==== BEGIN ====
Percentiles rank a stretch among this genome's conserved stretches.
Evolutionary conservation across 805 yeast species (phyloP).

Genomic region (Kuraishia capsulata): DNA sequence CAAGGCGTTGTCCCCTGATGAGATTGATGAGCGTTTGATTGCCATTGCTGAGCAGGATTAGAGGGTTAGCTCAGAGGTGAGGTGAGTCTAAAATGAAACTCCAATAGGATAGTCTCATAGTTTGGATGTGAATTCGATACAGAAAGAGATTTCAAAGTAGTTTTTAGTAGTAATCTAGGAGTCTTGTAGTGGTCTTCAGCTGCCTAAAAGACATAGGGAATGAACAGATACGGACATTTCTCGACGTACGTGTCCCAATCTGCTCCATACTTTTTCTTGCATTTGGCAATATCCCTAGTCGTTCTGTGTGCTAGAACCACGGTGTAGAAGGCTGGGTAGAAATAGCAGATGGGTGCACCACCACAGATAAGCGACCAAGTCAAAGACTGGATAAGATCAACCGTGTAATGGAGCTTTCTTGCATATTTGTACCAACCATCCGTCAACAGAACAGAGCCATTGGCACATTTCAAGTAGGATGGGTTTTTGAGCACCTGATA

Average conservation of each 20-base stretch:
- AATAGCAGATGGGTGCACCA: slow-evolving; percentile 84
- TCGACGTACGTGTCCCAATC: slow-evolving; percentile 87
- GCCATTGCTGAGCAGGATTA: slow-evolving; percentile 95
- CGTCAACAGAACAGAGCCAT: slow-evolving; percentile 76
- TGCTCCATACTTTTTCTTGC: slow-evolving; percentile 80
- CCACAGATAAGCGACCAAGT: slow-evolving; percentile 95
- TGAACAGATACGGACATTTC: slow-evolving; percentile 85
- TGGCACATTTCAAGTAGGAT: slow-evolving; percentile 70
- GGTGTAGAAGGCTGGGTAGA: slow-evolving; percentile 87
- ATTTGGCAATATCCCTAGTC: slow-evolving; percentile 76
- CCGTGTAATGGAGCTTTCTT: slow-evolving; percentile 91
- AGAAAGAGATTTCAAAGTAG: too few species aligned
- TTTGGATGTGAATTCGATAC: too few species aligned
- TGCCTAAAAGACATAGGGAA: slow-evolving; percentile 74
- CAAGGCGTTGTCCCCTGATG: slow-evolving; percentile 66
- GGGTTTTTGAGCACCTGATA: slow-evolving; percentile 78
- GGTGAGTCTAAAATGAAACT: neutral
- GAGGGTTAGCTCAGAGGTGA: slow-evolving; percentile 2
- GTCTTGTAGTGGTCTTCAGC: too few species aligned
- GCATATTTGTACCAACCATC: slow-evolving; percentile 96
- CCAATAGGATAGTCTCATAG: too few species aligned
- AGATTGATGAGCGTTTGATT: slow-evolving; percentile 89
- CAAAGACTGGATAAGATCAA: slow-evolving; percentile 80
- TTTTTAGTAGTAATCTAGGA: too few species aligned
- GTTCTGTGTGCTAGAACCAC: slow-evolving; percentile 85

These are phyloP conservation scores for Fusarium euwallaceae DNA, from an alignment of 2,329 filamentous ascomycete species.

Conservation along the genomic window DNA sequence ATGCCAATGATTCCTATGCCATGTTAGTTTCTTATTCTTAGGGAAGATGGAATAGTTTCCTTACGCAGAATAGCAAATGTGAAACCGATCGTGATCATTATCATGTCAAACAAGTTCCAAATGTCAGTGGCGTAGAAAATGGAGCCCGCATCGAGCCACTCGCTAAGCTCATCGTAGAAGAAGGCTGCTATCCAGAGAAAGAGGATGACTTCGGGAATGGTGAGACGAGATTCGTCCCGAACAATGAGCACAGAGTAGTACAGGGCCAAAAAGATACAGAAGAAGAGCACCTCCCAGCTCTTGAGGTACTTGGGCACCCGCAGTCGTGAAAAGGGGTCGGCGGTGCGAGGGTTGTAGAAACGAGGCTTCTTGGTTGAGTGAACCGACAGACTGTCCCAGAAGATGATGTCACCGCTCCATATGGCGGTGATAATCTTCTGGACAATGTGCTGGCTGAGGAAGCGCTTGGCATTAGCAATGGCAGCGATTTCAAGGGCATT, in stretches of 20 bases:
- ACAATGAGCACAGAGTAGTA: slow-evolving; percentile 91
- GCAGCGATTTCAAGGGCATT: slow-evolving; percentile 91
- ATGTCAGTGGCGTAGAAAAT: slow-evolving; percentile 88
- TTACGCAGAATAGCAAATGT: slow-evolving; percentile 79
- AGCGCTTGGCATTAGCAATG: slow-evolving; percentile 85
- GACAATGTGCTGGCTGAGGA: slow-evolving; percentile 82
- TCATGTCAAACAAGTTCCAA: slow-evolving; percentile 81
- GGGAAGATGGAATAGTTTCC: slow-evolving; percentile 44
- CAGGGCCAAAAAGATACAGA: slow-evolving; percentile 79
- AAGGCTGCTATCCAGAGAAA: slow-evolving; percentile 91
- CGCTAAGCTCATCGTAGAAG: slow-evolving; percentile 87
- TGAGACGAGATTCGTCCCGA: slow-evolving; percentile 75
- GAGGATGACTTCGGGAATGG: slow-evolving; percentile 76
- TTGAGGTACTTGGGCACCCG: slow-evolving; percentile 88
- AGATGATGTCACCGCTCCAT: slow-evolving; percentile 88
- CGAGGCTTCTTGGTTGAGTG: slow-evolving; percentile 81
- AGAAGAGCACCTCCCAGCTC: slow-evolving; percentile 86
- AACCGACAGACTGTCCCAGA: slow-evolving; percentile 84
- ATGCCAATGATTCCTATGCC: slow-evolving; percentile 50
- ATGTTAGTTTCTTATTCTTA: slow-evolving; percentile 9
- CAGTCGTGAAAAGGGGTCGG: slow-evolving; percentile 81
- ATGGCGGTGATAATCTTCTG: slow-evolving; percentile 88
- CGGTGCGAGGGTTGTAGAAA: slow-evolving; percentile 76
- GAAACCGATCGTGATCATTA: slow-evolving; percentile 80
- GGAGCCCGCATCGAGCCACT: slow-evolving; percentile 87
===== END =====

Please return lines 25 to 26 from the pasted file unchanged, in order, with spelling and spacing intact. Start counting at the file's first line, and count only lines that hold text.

- CCAATAGGATAGTCTCATAG: too few species aligned
- AGATTGATGAGCGTTTGATT: slow-evolving; percentile 89